viprataa (was Re: Sadhana)
sada at ANVIL.NRL.NAVY.MIL
Tue May 12 07:42:15 CDT 1998
I appreciated Charles Wikners post.
>Another objection of the outsider, is that the Vedas apply to the
>entire creation and not just the Indian sub-continent: there is
>not a separate Reality for the United States, for example.
Yes - Vedanta (not necessarily the purva miimamsa or the karmakanda aspect,
which has more relevance to a particular time and region - desha kaala
parimitam - since they mostly discuss the rituals pertaining to ashrama
dharma and kaala dharma) is the science and hence it pertains to true
aspect of Sanatana Dharma - and hence is universal and has relevance beyond
time and region.
> The glory of Advaita is that it is
>all-embracing, all-inclusive: it offers an explanation for all
>physical and subtle creations; it accepts all philosophies,
>even the materialist caarvaaka; it accepts everything very
>positively and points out that, whatever it is, is limited
>and is not the final Truth. Then it explains the limitations,
>and gives practical advice to transcend those limits in order
>to finally realise the Truth. It is indeed marvellous and
>glorious, and is the only system that speaks so clearly of
>the Absolute (Nirguna Brahman).
While I endorse your views on Advaita from my own scientific background, I
am sure you are aware that parallel systems of philosophy were also
developed in India by great acharyaas using the same Prastanatrayam as the
reference. Frankly I learned more about Advaita by reading the criticism
of Advaita. The greatest tradition that our fore-fathers have established,
while I take pride that I am born in that tradition, is the methodology of
vedantic discussions that they established. Before any one ventures to
propose another explanation, Bhaashya or commentary on the scriptures, he
has to present the purva paksha, the prevailing interpretations, stating
where the problems are in those interpretations (using both shastra and
anumaana as pramaaNa-s) and then propose a new siddhanta that can address
the short comings of the previous explanations. I am amazed at the depth
of analysis and their scholarship and some times even mind-boggling
hair-splitting logic. When we read these, we cannot but bow down with
But again, study of these help pacify ones questioning mind, but it is not
necessary nor sufficient for moksha.
>The oral tradition that has flawlessly preserved the Vedas
>over thousands of years, is a miracle. It is incomprehensible
>to the individual mind: I stand in awe before it; it is worthy
>of unqualified respect.
Hence an unqualified respect to Veda Vyasa Bhagavaan whose vision was far
beyond which helped preserve the system.
>Given the quantity of scripture to be learnt by heart, and the
>understood and put into practice, before teaching or expounding,
>this would mean starting very young. (That is what I understand
>by study of the scriptures, not the part-time dabbling that most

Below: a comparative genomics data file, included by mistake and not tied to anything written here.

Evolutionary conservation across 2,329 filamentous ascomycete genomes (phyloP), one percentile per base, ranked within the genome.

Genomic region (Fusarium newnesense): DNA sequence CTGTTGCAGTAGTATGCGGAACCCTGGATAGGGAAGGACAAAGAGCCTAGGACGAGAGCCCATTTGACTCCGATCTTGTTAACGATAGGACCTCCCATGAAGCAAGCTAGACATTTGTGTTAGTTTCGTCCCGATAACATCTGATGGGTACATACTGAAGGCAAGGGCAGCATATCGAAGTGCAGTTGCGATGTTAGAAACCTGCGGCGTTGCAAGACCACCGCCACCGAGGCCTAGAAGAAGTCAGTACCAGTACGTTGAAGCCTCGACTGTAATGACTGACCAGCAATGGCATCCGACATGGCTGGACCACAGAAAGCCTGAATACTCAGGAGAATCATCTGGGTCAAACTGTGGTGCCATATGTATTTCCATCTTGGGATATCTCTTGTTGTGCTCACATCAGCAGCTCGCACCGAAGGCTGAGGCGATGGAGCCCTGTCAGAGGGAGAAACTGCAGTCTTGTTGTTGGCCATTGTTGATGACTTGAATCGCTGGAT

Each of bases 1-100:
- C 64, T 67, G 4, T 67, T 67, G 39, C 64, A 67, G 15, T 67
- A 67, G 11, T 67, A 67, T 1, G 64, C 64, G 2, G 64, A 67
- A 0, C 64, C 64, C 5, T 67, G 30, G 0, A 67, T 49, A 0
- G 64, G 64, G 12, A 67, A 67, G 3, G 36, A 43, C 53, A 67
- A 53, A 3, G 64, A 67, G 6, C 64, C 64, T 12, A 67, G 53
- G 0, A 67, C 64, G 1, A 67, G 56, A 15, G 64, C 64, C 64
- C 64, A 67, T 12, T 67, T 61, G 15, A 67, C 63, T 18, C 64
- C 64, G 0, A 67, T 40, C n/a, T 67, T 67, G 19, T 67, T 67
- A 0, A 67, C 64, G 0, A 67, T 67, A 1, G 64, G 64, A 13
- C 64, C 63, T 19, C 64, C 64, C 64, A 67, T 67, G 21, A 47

>members of the list indulge in.) To support this implies a
>division of labour in society, and since the division needs to
>be made at a very young age, the wisdom of a family-based caste
>system is obvious.
True. But system that is well intended or justifiable, is also prone to
abuses if there are no checks and balances, similar to some of the welfare
programs in this country. We can only learn from history and perhaps make
amends so that defects can be corrected for better future. That is the very
purpose of the intellect that humans are blessed with.
>That is a subtle point that I had not appreciated before the
>discussion arose on the list. I had assumed that the orthodox
>view summarised by Jaldhar (Re: Sadhana, Wed 6 May 1998) was
>the only one:
Jaladhar presents faithfully a view that he learned and understands and
appreciates. But that is not necessarily the only orthodox view. What he
presented is prevailing orthodox practices. In retrospective, we living in
the present can judge the past and the future will be judging us. But
these judgements calls are meaningless unless we learn from them use them
for the betterment of the present and future.
>> Brahman is known through comprehension of Shruti
>> (Cf. Brahmasutra 1.1.3) Only the male dvija and amongst
>> them the Brahmans are eligible to study the Vedas.
>> Therefore only they are eligible to know Brahman.
>(Jaldhar did stress that this is but _one_ orthodox view.)
Yes he is right.
But in Vajrasuchi Upanishad the caste system was discussed extensively.
Clearly the caste classification is scientific and is based on the guna the
mental qualities rather than janma. It is intended for ones own growth and
not for judging others. Anand's sloka from Munu justifies that. But
theory is different from practice and Jaladhar is right in terms of
orthodox practices and their justification to support their practices.
Krishna's declaration in B.G. - chatur varnyaam mayaa sR^ishhTam is often
used by the orthodox, ignoring the next paada, to justify the prevailing
But I fully agree with the you- Vedanta is universally applicable.
- Krishna being a Universal Personality, the teaching has to be universally
applicable. Hence should be interpreted and understood correctly.
Naval Research Laboratory
Washington D.C. 20375
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